There’s a certain number of books when I was much younger that I thought would’ve made for some great horror films. They were the early works by Clive Barker. Short stories collected into several volumes aptly dubbed his Books of Blood. While several short stories from these volumes were adapted to film in the intervening years most were not worth the time to watch them. So, lo and behold that when I finally saw the latest short story adapted from these collections I was genuinely surprised at how well-made and entertaining it turned out to be. The Midnight Meat Train by Japanese filmmaker Kitamura Ryuhei was a fine piece of horror filmmaking that dripped in atmosphere and a growing sense of existential dread right up to it’s very surprising end.
The Midnight Meat Train is quite a simple story when one really breaks it down to it’s component parts. It’s a crime thriller wrapped in the bloody layers of an extreme horror film. There’s a certain noirish quality to it’s storytelling as we see the film’s protagonist in Leon (Bradley Cooper). He’s a photographer struggling to find the inspiration for his next set of photographs and decides to wander the train stations at midnight to find that inspiration. It’s during one visit at night that he begins to suspect that he might’ve come across one of the latest missing persons who might’ve become a victim of the so-called “Subway Butcher”. The film shows his growing obsession in finding out if the urban legend of this so-called serial killer is actually true.
His mental state only deteriorates as the reality about the “Subway Butcher” (Vinnie Jones in one of his best roles to date) catches up to the truth on one midnight ride on the subway train. His witnessing of the killer at work brings him into a hidden world the rest of the city seems unaware or incapable of acknowledging despite the hundreds of people who go missing year in and year out for almost a hundred years. His girlfriend Maya (Leslie Bibb) and best friend Jurgis (Roger Bart) soon become drawn into Leon’s nightmarish situation and must confront the very boogeyman who has begun to haunt Leon’s waking life.
The film is Kitamura Ryuhei’s first Hollywood film and it doesn’t diminish the talent for some creative visuals he earned while directing horror and genre films in his native Japan. He makes great use of the nighttime setting and the stark environs of the subway trains at midnight to give The Midnight Meat Train an almost black and white look punctuated by vivid splashes of visceral red during the many inventive killings by Vinnie Jones’ mute Mahogany character. Kitamura showed that he was able to squeeze as much as was possible from a script that was average at best. Especially considering that the script had to adapt one of Barker’s shorter tales.
The performances by the ensemble group led by Bradley Cooper ranged from good to excellent with the aforementioned Vinnie Jones leading the pack. Even Bradley Cooper as the tormented protagonist Leon handled the role well. I’ve never warmed to Cooper as an actor as he always came across as a smirking douchebag in almost every role he played prior to this one. He quickly shed some of that reputation for me with his performance in this film and continues to do so with every one since this film. The smirk is still there but he has managed to drop the douchebag aspect of it. I also must point out a nice turn by veteran genre actor Tony Curran as the train conductor who exuded a sense of the otherworldly and a character who held the answers to the questions brought up by the film.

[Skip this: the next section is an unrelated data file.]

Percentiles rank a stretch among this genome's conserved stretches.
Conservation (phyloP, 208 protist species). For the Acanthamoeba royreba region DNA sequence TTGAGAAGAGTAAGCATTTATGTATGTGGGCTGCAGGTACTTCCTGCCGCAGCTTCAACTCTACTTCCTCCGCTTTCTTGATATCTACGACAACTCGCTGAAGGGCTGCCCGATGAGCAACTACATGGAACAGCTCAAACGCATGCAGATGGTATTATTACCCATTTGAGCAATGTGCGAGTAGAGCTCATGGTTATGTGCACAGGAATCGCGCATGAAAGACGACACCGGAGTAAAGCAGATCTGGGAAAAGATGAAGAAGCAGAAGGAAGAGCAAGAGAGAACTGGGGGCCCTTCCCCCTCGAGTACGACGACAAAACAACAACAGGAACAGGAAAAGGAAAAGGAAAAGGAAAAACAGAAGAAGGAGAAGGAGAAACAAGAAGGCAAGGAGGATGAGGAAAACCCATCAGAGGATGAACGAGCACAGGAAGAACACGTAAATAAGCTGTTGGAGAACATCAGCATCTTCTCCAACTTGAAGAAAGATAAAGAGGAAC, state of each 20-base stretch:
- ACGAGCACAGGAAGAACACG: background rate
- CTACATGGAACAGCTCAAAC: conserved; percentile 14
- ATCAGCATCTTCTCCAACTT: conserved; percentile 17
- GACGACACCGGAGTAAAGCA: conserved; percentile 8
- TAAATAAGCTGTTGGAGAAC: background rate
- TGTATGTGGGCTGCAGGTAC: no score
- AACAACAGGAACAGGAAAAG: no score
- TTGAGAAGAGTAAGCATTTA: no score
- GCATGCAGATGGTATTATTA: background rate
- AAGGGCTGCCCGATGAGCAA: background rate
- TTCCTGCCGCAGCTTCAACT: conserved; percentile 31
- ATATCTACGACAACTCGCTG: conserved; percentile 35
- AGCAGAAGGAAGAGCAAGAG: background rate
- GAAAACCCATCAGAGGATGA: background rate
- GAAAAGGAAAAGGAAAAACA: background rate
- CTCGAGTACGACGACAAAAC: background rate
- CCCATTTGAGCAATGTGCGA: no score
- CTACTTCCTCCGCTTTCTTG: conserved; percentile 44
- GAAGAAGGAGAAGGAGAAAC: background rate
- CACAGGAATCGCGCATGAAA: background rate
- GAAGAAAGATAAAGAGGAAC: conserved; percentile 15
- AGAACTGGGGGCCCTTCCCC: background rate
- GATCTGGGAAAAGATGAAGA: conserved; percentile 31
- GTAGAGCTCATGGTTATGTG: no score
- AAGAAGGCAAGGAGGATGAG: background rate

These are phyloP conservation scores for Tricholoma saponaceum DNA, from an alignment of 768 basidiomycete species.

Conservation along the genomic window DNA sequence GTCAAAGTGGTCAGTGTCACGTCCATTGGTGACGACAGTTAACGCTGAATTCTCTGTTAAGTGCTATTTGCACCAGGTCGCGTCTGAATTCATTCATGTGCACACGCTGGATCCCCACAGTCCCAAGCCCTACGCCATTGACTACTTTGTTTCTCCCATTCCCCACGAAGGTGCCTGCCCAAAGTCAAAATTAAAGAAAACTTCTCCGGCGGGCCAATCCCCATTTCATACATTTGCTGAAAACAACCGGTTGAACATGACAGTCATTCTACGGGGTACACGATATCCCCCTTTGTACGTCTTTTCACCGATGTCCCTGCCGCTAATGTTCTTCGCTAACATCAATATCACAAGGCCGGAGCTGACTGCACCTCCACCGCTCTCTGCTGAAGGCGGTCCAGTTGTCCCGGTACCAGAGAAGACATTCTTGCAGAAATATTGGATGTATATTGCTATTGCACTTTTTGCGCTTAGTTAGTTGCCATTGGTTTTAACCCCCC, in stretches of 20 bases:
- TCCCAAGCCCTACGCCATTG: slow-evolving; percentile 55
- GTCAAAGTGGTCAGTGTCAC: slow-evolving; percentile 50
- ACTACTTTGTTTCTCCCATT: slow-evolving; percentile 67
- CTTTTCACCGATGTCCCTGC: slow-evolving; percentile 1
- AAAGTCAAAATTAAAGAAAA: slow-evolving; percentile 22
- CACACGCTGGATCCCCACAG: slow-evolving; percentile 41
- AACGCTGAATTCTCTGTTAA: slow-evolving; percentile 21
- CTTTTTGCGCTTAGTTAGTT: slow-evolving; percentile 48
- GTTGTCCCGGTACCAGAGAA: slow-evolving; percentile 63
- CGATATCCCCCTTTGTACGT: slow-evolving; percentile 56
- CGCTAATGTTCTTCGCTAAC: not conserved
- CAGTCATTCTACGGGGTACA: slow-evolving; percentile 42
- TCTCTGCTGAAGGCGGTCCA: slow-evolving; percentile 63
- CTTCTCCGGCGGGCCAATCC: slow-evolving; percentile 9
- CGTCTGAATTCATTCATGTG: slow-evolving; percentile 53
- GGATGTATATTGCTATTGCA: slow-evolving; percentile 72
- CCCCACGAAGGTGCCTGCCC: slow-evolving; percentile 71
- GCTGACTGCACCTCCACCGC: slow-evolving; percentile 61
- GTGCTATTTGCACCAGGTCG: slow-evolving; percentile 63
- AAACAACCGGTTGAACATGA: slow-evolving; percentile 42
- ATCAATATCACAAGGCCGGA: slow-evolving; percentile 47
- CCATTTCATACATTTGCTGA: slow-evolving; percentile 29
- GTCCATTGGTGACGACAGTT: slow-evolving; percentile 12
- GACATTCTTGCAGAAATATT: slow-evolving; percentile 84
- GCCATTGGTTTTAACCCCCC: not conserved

Since this is a horror film one must mention it’s horrofic aspects and this film fills it’s quota of horror. The scenes where Jones’ Mahogany dispatches the unwary last riders of the train at midnight were shot extremely well and with some visual flairs Kitamura has gained a reputation for. There’s nothing cartoony about these kills unlike other slasher films of it’s type. The kills are done in a brutal fashion as meat tenderizers smash into skulls and backs. Then there are the dressing of the kills which gives meaning to the film’s title. The only part of this film which seemed so out of place, but was necessary in the film’s overall narrative was the make-up effects in the end of the dead-end tunnel where Leon finally sees the truth of why Mahogany has been killing passengers on the subway train. It’s here that the film’s budget shows. At least Kitamura was smart enough to film these scenes in very low light to hide some of the zippers and laces on the costuming.
Overall, The Midnight Meat Train was one horror film in 2008 that deserved to have been seen by more people. It’s a shame that the handling of this film’s distribution by Lionsgate bordered on the criminal as it failed to be screened by many theaters which led to it’s failure in the box-office. This was a horror film that delivered on the goods without pandering to the torture porn crowd who had begun to dominate the scene due to the popularity of the Saw franchise. Kitamura’s first work in America showed that he brings a fresh new voice to Western horror. The film also ends up becoming the best of all the Books of Blood short story adaptations and shows that Barker’s earlier grand guignol writing phase could be adapted well to the bigscreen.
Here’s to hoping that the failure of this film in the box-office (Again, I say fuck you Lionsgate) doesn’t keep other up-and-coming horror filmmakers from tapping into Barker’s volumes of short stories for their projects. There’s horror gold to be found there and Kitamura’s The Midnight Meat Train was one gleaming example of it.